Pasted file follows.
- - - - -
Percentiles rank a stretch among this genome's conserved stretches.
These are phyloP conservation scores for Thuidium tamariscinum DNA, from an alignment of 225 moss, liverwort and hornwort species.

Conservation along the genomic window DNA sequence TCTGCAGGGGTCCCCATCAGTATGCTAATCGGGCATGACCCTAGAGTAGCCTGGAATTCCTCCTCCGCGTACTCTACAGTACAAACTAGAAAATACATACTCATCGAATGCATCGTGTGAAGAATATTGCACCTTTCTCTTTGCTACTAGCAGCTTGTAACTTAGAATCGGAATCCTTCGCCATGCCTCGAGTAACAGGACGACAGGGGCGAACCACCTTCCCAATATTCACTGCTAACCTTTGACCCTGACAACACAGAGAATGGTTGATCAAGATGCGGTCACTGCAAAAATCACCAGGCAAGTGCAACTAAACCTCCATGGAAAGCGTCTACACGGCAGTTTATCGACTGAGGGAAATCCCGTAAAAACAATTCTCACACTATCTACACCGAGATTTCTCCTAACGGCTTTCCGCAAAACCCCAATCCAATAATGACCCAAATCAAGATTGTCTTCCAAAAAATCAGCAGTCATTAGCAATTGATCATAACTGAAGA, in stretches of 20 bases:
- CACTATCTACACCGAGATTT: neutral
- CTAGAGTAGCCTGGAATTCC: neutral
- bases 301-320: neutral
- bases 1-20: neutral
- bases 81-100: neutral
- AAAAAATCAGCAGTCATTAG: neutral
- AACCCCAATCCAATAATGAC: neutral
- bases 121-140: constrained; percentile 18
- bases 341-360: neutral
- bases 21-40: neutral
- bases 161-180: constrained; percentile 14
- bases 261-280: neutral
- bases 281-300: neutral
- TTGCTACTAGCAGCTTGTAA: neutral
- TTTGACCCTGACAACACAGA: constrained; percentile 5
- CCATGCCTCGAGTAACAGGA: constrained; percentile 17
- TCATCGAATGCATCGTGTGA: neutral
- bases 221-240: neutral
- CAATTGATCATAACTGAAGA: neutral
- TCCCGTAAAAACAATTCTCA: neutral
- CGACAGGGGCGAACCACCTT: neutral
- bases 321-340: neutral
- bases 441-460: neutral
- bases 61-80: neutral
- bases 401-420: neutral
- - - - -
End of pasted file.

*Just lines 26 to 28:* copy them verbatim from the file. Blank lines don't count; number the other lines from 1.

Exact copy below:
- bases 441-460: neutral
- bases 61-80: neutral
- bases 401-420: neutral